And then there was a lot of sitting around time. They had a schedule of the day posted by the nurse’s station. I knew around 10am or so there was supposed to be an activity of some sort. Some days it was just that, an activity, and other days it was a group therapy session. Patients were never required to go to any activities, but they were encouraged. I remember Lindsey telling me early on that you should go to all the meetings and activities because that helped you get out faster. “Getting out” was a big topic of discussion among the patients. It was always, “I think they’re gonna let me go home tomorrow” or “I can’t wait to get out of here, this place is driving me crazy!” It was a bit unnerving to not know exactly how long you were going to have to stay, and that decision seemed to be determined by the doctors and case workers. If they deemed that you were doing well and being social and “trying,” then it was likely that they would let you out sooner. If you stayed cooped up in your room and did nothing, it was likely they would make you stay longer. All the patients caught on pretty quick to this, and I realized that most of the patients were not in there voluntarily like I was. They had been admitted due to situations like attempted suicide or drug abuse.

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My Psychotic Break: Behind Closed Doors (Part 2)

This next part of the series starts by detailing my admittance to the psychiatric hospital and what my feelings and thoughts were as I was going through this process. I also wanted to share what it was actually like being a patient in a psych hospital, something I never thought I would experience firsthand. 
*Names have been changed to protect other people’s privacy and identities.


The front lobby of the (psych) hospital was warm and inviting, decorated nicely – it had a tv in the waiting room which was playing an episode of How I Met Your Mother. After you are admitted and get checked in, you are taken back behind a few locked doors, and you begin to realize it is all a facade. Behind closed doors, there is no more warm inviting atmosphere. There is no paint on the walls, no warm and fuzzy decorations or atmosphere… just white cinder blocks. There are 2 “units” as they call them. And there is no fraternizing between units, you have to go through locked doors to pass between the units. Each unit is set with a nurse’s station in the middle and 4 “pods” surrounding the station. A pod is basically a collection of rooms, a suite if you will (although calling it a suite has too nice of a connotation): a living room, bedrooms, and bathrooms. The nurse’s station is basically a large central desk where the nurses on duty sit and check files, answer the telephones, etc. Us patients are not allowed to go behind the nurse’s desk. In each pod, the living room area has couches and tables, and a tv (although the tv is behind a glass case – I guess maybe it is considered a safety hazard.) There are two bathrooms with showers in each pod. And there are 4 individual bedrooms off of the living room where patients sleep. Each room is furnished with 2 wooden bed frames (flimsy mattresses included), wooden nightstands and wooden dressers – although there are no drawers on the dresser, so it’s really more like an open bookcase. There are two thin vertical strips of windows in each room, but they are frosted over so you cannot see the outside. Another thing I didn’t realize, getting to be outside was a luxury at this place. Mostly you are cooped up inside all of the time.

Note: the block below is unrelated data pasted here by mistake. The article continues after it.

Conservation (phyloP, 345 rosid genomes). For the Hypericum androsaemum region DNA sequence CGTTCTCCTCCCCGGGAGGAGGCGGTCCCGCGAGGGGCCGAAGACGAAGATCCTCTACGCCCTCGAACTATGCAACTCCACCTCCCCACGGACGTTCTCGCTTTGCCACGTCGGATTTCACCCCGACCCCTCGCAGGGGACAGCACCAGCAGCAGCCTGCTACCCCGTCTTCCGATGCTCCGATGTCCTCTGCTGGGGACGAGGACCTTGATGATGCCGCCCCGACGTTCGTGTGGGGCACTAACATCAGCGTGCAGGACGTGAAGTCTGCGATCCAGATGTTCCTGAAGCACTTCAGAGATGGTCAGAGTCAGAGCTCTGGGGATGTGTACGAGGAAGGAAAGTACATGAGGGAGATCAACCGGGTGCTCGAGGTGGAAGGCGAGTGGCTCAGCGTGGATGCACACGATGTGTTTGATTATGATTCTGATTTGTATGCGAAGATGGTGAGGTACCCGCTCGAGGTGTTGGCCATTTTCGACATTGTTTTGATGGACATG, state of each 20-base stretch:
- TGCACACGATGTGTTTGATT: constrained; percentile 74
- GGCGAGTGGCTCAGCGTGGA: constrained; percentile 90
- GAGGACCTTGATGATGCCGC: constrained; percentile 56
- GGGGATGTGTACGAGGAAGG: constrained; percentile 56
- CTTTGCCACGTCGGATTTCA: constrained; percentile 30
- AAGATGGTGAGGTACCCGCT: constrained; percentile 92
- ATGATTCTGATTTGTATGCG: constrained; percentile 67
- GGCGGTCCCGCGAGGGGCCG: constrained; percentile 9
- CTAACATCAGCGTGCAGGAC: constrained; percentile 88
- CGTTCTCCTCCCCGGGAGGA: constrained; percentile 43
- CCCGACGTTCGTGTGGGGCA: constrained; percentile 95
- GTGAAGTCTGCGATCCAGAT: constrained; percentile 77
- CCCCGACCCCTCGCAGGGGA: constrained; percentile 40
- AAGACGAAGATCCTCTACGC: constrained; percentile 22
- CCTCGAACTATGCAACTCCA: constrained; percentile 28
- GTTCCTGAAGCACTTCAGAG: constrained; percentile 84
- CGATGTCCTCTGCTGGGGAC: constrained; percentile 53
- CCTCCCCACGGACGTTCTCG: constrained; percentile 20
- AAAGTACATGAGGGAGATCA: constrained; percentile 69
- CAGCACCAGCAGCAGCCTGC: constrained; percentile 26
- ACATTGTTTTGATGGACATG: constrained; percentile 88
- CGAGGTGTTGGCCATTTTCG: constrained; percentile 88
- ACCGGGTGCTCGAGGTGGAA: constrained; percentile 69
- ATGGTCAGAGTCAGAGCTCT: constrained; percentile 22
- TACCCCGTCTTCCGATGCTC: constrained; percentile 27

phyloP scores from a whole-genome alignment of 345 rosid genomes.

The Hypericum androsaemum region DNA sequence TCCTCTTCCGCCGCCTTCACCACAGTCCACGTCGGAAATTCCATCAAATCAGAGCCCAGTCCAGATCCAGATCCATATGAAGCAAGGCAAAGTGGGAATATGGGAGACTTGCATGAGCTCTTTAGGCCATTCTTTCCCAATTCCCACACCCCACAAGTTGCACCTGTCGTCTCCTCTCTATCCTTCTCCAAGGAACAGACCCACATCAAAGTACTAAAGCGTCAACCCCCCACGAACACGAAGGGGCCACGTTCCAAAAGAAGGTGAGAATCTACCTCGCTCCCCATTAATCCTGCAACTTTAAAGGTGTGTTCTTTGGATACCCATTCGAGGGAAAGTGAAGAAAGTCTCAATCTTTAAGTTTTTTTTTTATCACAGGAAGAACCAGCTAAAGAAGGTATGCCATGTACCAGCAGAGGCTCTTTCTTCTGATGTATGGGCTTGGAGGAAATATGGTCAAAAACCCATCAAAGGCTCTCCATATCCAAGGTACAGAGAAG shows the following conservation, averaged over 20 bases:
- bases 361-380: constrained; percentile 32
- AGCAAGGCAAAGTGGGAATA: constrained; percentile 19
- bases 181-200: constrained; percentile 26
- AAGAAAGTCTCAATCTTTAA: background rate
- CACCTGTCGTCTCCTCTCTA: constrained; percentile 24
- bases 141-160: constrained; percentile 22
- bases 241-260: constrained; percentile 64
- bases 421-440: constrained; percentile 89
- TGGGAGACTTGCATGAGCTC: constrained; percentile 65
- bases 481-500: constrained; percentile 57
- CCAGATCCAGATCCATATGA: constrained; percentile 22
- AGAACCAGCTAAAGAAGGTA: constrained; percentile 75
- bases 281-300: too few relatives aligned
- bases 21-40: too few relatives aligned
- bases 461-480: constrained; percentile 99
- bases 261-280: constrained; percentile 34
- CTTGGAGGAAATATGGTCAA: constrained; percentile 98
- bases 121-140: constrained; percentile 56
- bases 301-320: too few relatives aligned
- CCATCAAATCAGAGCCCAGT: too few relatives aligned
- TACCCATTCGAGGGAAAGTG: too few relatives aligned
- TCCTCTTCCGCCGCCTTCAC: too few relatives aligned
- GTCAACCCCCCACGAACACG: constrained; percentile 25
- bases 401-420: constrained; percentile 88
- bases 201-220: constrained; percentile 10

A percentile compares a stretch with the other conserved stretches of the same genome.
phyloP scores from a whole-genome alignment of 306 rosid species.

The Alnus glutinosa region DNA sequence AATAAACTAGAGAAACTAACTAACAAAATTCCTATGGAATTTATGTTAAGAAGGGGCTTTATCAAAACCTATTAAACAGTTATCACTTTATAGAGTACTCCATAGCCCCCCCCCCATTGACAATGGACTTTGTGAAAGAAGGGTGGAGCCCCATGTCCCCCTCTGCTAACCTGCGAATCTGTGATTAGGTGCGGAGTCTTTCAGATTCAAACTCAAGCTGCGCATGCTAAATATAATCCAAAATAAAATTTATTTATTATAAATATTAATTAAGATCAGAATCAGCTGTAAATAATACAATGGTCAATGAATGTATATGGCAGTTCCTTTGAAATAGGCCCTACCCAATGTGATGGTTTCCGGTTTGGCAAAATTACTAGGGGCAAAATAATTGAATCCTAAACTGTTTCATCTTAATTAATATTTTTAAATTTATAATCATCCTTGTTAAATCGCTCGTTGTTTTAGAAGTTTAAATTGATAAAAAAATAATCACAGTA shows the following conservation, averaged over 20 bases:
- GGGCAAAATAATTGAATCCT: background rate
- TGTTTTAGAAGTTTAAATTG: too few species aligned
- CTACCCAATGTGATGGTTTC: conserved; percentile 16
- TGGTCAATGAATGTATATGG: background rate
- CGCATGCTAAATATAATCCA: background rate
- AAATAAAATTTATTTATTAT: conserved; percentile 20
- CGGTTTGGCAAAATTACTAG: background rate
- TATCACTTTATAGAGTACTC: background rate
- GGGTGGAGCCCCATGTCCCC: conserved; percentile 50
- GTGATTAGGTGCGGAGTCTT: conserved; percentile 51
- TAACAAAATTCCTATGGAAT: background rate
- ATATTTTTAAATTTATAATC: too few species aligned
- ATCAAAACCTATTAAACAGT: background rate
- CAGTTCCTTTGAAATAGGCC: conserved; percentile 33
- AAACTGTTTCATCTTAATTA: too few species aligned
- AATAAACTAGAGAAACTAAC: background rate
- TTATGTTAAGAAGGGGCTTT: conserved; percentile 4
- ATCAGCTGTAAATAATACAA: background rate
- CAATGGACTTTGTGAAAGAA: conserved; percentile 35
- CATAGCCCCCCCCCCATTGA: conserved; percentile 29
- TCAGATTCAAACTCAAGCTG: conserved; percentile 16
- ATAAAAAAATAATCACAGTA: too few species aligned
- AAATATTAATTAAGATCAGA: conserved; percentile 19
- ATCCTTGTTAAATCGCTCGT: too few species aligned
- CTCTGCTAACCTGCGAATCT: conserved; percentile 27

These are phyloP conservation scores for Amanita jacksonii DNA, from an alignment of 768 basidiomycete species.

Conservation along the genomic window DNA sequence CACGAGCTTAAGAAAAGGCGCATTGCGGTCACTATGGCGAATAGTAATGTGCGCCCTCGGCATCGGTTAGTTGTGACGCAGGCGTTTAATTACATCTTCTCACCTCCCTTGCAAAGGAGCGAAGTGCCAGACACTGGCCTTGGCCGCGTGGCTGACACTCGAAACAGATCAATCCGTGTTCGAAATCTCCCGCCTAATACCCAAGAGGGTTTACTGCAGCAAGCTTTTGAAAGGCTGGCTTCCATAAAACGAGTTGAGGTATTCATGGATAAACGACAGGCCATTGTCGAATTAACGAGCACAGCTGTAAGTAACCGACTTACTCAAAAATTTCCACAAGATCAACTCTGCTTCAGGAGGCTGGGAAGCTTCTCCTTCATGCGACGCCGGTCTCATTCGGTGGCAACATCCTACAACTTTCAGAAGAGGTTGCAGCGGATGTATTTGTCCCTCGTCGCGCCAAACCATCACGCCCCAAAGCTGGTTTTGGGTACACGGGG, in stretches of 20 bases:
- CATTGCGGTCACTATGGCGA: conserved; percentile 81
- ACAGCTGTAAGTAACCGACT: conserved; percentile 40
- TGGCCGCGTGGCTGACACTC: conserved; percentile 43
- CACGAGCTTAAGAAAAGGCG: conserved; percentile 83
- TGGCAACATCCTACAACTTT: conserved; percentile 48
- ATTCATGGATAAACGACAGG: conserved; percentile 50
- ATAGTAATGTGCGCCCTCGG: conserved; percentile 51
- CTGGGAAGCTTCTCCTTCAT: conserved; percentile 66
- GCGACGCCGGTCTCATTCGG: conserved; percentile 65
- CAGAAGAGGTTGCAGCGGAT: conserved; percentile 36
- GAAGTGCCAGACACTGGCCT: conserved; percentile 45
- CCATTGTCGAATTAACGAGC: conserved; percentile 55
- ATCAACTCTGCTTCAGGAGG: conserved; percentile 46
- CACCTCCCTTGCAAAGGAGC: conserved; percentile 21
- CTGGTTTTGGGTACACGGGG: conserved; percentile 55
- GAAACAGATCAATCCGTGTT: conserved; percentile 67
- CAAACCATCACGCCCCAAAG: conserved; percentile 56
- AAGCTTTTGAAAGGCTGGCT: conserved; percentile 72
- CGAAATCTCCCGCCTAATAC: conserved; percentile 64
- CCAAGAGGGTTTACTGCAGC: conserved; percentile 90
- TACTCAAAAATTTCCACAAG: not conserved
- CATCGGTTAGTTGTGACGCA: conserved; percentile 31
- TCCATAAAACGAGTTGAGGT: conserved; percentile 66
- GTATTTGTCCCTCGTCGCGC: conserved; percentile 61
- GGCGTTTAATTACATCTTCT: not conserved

So, after I had signed my life away (I mean, checked in) and said goodbye to Dean, I begin to think that maybe this was a mistake. The very first thing I was asked to do was to strip down totally naked. There were two nurses in this little room with me and they needed to see what scars or marks I already had on my body, obviously the reason being to know if I obtained any new injuries while staying in the hospital. Not that it was a huge deal, I had just had a baby and was used to people seeing all kinds of parts of my body exposed, but it was a little strange. And I had not been informed that this was part of the welcome you get after you get admitted.

After that they took me behind two more locked doors to where I saw the unit where I would be living. This was where I really started to get scared. As I said, the decor was non-existent and it was cold and drab. The nurses showed me to my pod, put sheets on my bed, and then basically left and didn’t tell me what I was supposed to do or how anything worked. I decided to sit down on the couch in the living area of the pod. Two other people were in the room – one I couldn’t tell if it was a girl or boy. This person had short hair and was very stocky, and I couldn’t tell if he or she had breasts or not, or if it was just an illusion from being a bit overweight. The other person was exactly the image you would expect to see in a psych hospital: wearing just a hospital gown, no shoes, long unkempt tangled hair, long beard that had not been shaved or groomed in probably weeks… Not to mention he kept laughing maniacally and staring at me. (I am not making this up, I promise!) They both sat down on the couches and started talking. Mostly it was about when they would be able to get out, hoping that each new day would bring freedom. The conversation was also interspersed with a lot of profanity, mostly the f-word, which I later realized was just part of the culture here among patients at Abilene Behavioral. That and smoking, almost everyone smoked. But I’ll get to that later.